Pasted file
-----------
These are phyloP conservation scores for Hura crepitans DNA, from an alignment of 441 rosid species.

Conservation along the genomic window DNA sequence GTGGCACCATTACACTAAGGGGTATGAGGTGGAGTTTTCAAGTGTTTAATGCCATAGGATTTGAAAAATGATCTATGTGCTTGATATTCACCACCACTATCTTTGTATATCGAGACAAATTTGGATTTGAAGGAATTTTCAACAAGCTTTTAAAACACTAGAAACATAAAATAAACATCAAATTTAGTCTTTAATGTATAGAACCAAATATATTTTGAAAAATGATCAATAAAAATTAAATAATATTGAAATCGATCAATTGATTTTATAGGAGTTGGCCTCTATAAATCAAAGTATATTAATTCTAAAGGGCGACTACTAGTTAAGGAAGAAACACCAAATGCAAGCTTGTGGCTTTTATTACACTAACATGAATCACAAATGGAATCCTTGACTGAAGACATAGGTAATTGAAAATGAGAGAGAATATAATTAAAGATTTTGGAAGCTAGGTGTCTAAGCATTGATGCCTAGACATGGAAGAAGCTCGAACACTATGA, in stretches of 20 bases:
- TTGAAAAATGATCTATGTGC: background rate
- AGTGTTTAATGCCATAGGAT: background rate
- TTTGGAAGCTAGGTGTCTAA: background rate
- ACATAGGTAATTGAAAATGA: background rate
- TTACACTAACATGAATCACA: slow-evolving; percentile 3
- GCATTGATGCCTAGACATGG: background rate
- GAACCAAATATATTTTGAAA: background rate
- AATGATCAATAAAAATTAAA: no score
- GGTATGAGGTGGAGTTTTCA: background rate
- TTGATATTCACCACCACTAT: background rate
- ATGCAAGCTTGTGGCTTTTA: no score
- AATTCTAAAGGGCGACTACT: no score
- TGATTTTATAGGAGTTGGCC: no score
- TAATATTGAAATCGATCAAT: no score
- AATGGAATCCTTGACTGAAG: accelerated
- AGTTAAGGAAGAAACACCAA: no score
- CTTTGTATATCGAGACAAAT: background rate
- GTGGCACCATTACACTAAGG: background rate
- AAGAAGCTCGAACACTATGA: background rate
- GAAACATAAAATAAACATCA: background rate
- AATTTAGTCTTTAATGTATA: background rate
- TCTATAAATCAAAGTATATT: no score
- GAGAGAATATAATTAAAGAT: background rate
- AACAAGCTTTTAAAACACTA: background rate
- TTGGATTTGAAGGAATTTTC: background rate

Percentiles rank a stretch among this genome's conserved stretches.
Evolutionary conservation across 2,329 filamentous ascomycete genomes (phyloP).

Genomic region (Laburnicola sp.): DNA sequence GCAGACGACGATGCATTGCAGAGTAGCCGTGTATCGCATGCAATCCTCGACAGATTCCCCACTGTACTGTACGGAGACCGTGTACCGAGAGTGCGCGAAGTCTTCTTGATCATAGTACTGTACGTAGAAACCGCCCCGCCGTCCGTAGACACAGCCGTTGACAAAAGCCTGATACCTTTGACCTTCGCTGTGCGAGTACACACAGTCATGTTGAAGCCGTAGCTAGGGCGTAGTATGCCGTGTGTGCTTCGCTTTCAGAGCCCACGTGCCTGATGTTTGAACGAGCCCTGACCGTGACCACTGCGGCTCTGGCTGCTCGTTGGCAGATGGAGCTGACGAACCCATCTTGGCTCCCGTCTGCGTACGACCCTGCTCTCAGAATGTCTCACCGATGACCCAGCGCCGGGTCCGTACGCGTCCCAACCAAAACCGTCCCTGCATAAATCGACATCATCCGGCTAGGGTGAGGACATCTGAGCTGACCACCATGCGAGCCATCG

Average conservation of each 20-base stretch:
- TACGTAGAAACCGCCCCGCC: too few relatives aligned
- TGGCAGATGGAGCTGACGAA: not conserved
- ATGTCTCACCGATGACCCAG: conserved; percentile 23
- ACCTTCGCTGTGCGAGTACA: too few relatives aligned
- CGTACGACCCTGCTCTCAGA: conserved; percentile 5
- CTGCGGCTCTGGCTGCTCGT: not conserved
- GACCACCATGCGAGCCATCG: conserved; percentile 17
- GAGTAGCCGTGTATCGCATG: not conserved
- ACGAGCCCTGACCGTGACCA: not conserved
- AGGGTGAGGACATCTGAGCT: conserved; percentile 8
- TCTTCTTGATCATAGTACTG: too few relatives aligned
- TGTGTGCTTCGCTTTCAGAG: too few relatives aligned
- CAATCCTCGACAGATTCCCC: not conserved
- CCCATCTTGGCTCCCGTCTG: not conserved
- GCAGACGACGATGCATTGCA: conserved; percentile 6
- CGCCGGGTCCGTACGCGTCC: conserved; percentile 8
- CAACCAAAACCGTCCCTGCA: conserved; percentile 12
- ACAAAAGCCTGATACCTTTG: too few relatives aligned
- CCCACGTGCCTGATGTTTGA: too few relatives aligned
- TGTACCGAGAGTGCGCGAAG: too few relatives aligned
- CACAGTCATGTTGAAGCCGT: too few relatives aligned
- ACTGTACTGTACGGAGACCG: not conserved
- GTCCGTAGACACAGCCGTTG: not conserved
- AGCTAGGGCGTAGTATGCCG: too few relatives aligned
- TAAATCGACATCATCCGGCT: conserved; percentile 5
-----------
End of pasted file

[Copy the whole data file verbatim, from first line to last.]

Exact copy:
These are phyloP conservation scores for Hura crepitans DNA, from an alignment of 441 rosid species.

Conservation along the genomic window DNA sequence GTGGCACCATTACACTAAGGGGTATGAGGTGGAGTTTTCAAGTGTTTAATGCCATAGGATTTGAAAAATGATCTATGTGCTTGATATTCACCACCACTATCTTTGTATATCGAGACAAATTTGGATTTGAAGGAATTTTCAACAAGCTTTTAAAACACTAGAAACATAAAATAAACATCAAATTTAGTCTTTAATGTATAGAACCAAATATATTTTGAAAAATGATCAATAAAAATTAAATAATATTGAAATCGATCAATTGATTTTATAGGAGTTGGCCTCTATAAATCAAAGTATATTAATTCTAAAGGGCGACTACTAGTTAAGGAAGAAACACCAAATGCAAGCTTGTGGCTTTTATTACACTAACATGAATCACAAATGGAATCCTTGACTGAAGACATAGGTAATTGAAAATGAGAGAGAATATAATTAAAGATTTTGGAAGCTAGGTGTCTAAGCATTGATGCCTAGACATGGAAGAAGCTCGAACACTATGA, in stretches of 20 bases:
- TTGAAAAATGATCTATGTGC: background rate
- AGTGTTTAATGCCATAGGAT: background rate
- TTTGGAAGCTAGGTGTCTAA: background rate
- ACATAGGTAATTGAAAATGA: background rate
- TTACACTAACATGAATCACA: slow-evolving; percentile 3
- GCATTGATGCCTAGACATGG: background rate
- GAACCAAATATATTTTGAAA: background rate
- AATGATCAATAAAAATTAAA: no score
- GGTATGAGGTGGAGTTTTCA: background rate
- TTGATATTCACCACCACTAT: background rate
- ATGCAAGCTTGTGGCTTTTA: no score
- AATTCTAAAGGGCGACTACT: no score
- TGATTTTATAGGAGTTGGCC: no score
- TAATATTGAAATCGATCAAT: no score
- AATGGAATCCTTGACTGAAG: accelerated
- AGTTAAGGAAGAAACACCAA: no score
- CTTTGTATATCGAGACAAAT: background rate
- GTGGCACCATTACACTAAGG: background rate
- AAGAAGCTCGAACACTATGA: background rate
- GAAACATAAAATAAACATCA: background rate
- AATTTAGTCTTTAATGTATA: background rate
- TCTATAAATCAAAGTATATT: no score
- GAGAGAATATAATTAAAGAT: background rate
- AACAAGCTTTTAAAACACTA: background rate
- TTGGATTTGAAGGAATTTTC: background rate

Percentiles rank a stretch among this genome's conserved stretches.
Evolutionary conservation across 2,329 filamentous ascomycete genomes (phyloP).

Genomic region (Laburnicola sp.): DNA sequence GCAGACGACGATGCATTGCAGAGTAGCCGTGTATCGCATGCAATCCTCGACAGATTCCCCACTGTACTGTACGGAGACCGTGTACCGAGAGTGCGCGAAGTCTTCTTGATCATAGTACTGTACGTAGAAACCGCCCCGCCGTCCGTAGACACAGCCGTTGACAAAAGCCTGATACCTTTGACCTTCGCTGTGCGAGTACACACAGTCATGTTGAAGCCGTAGCTAGGGCGTAGTATGCCGTGTGTGCTTCGCTTTCAGAGCCCACGTGCCTGATGTTTGAACGAGCCCTGACCGTGACCACTGCGGCTCTGGCTGCTCGTTGGCAGATGGAGCTGACGAACCCATCTTGGCTCCCGTCTGCGTACGACCCTGCTCTCAGAATGTCTCACCGATGACCCAGCGCCGGGTCCGTACGCGTCCCAACCAAAACCGTCCCTGCATAAATCGACATCATCCGGCTAGGGTGAGGACATCTGAGCTGACCACCATGCGAGCCATCG

Average conservation of each 20-base stretch:
- TACGTAGAAACCGCCCCGCC: too few relatives aligned
- TGGCAGATGGAGCTGACGAA: not conserved
- ATGTCTCACCGATGACCCAG: conserved; percentile 23
- ACCTTCGCTGTGCGAGTACA: too few relatives aligned
- CGTACGACCCTGCTCTCAGA: conserved; percentile 5
- CTGCGGCTCTGGCTGCTCGT: not conserved
- GACCACCATGCGAGCCATCG: conserved; percentile 17
- GAGTAGCCGTGTATCGCATG: not conserved
- ACGAGCCCTGACCGTGACCA: not conserved
- AGGGTGAGGACATCTGAGCT: conserved; percentile 8
- TCTTCTTGATCATAGTACTG: too few relatives aligned
- TGTGTGCTTCGCTTTCAGAG: too few relatives aligned
- CAATCCTCGACAGATTCCCC: not conserved
- CCCATCTTGGCTCCCGTCTG: not conserved
- GCAGACGACGATGCATTGCA: conserved; percentile 6
- CGCCGGGTCCGTACGCGTCC: conserved; percentile 8
- CAACCAAAACCGTCCCTGCA: conserved; percentile 12
- ACAAAAGCCTGATACCTTTG: too few relatives aligned
- CCCACGTGCCTGATGTTTGA: too few relatives aligned
- TGTACCGAGAGTGCGCGAAG: too few relatives aligned
- CACAGTCATGTTGAAGCCGT: too few relatives aligned
- ACTGTACTGTACGGAGACCG: not conserved
- GTCCGTAGACACAGCCGTTG: not conserved
- AGCTAGGGCGTAGTATGCCG: too few relatives aligned
- TAAATCGACATCATCCGGCT: conserved; percentile 5